Category Archives: Learning
For the past few years and certainly the past year Racquet Quest has been committed to tennis racquets and yours is included!
Hopefully the days of the “mask”are over and we can resume actually talking to each other and be understood! Of course if you prefer to wear a mask that is OK, too!
Here is what is not OK!
Not caring about your tennis racquet is not OK, and by that I mean keeping it in the best possible condition. That includes string, grip, grommet sets, overgrips and general reactions of beating it against the ground or net!
We have seen five year old racquets that look brand new and five day old racquets that are in really poor shape! One of the most damaging “strokes” in tennis is the ball pickup stroke! This is not a stroke at all but a way to keep from bending over to pick up balls!
Using the racquet head to scoop up the balls is easy and cool! It is also the quick way to ruin the bumper guard which is there to protect the Racquet from normal stroke, not pick-ups!
So, what do you do about it? The next time you consider scooping up balls with the racquet consider tapping the ball to start it bouncing or simplpy use the fingers on your hand to pick up the ball…that would be good!
In Part Un we discussed the difference between shanking (mis-hit) and friction failure. It was obvious that the string was broken. But what happens when it is not so obvious?
Part Deux, this part, will examine the frictional notching failure of monofilament string and how we can be prepared for it! To further refine this discussion we will be comparing PET polyester has PEEK monofilament string. The reason is that each material while both will notch one requires more time to reach the critical dimensional decrease that is a failure!
In almost every Racquet Quest Podcast we talk about tension v string diameter and agree that once 50% of the string diameter is notched away the string is vulnerable! So a .050 (1.27mm) diameter string that has a tensile strength of 120 pounds at 50% notching will have 60 pounds of tensile strength remaining.
This graph is a string that was broken during use. The string was removed from the racquet. The top line is the tensile strength in the area of no notching so you can see that it is pretty strong still and has stabilized due to use. That stabilization is indicated by the very tight stress/strain grouping.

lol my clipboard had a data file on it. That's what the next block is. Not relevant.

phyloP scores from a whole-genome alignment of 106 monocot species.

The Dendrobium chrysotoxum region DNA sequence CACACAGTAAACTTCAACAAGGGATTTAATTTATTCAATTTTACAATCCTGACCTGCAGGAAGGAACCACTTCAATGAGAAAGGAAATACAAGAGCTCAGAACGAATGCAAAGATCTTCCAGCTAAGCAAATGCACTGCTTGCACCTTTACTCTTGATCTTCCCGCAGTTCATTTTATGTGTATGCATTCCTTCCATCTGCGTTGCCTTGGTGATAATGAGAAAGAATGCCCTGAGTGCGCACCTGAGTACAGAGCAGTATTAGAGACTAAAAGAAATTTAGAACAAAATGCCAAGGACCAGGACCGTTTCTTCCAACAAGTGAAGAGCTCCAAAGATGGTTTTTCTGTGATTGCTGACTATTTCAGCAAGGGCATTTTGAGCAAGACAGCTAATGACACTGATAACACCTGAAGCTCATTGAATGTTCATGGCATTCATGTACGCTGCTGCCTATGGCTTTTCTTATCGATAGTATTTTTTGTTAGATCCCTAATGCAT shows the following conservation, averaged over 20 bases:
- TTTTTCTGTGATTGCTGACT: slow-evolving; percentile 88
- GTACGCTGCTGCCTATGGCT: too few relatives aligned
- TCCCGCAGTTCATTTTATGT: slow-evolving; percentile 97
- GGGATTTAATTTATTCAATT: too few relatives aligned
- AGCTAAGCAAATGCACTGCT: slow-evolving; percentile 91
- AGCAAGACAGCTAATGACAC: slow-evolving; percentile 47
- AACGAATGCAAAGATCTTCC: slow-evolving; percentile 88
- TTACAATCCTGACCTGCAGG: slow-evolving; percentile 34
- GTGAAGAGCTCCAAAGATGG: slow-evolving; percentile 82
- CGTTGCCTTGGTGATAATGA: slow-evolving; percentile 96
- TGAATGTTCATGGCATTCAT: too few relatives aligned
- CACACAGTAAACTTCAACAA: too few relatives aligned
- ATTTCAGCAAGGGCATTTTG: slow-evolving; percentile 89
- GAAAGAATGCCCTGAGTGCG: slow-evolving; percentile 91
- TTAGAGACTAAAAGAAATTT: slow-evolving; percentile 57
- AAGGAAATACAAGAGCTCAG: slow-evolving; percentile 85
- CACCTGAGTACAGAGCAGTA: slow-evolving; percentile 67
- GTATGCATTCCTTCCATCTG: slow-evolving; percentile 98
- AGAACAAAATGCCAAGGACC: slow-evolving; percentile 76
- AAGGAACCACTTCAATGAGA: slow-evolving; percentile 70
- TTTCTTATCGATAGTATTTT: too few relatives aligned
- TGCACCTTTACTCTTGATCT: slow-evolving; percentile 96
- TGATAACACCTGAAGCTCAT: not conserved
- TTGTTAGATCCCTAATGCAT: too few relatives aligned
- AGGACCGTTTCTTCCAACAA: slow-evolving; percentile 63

However, things go sideways when the notched area of the string is put under stress. The string failed at a force of 63.8 pounds, or about 59% of the used tensile strength. Not bad!
So, notching is failure-inducing but how long it takes to create the fatal notch differs with string material. This particular set of strings had about six (6) hours of play.
In Part Trois, we will look at PEEK material under the same conditions!
We all know what friction is. It keeps our cars from sliding around, it keeps us from slipping and in general makes movement possible!
Friction also plays an important part in the string bed of your tennis racquet. Friction between the strings and the ball create friction which in turn creates rotation.
What are, however, some of the downsides of friction in the string bed during, and after, the stringing process?
For more detailed information and a graph showing the forces involved go to our membership site, GASP.network, but in the meantime this image will show the frictional forces at work!
This machine tension head will pull the string (blue) in the direction of the center of the racquet support structure instead of directly out the middle of the grommet.
It is obvious that this will create considerable friction and result in lower tension inside the grommet than outside the grommet.
For the past fifteen (15) years or so, most string discussion centered on polyester. By now, you know our position on polyester, so we won’t go through that again right now. What we will go through right now is the difference(s) in a polyester string!
PET, polyethylene terephthalate, is the standard “material” in the better quality polyester string, so how can there be so many different versions of the same material?
Can you say “additives”? Luxilon has made it part of their brand to use acronyms for materials in each string’s description. ALU, for example, is aluminum, Timo is titanium/molybdenum, and I don’t know what 4G is.
So let’s take a look at the differences in a couple of polyester stings. Shown here are two (2) polyester strings, Luxilon ALU Power and Volkl V-Star. You can see the difference in stiffness between them, the V-Star being “softer,” but what you can’t see is the V-Star package does not say “co-polyester” but instead Co-Polymer!
We know “co” is two or more and “poly” is many, so how many of anything does any material have in it? We may never know and probably shouldn’t care as long as we have the presented data.
What can we see from this graph?
- ALU Power reaches 50 lbs quicker (stiffer)
- ALU Power exhibits good elasticity
- V-Star is more linear (consistency)
- V-Star has a greater tensile strength
- V-Star is softer (takes longer to reach 50 lbs)
How would a player know this by just looking a the package? I am not sure! Adding the word “soft” or “comfort” or “feel” may persuade a player to try the string, but what if a better decision could be made before spending the time and money?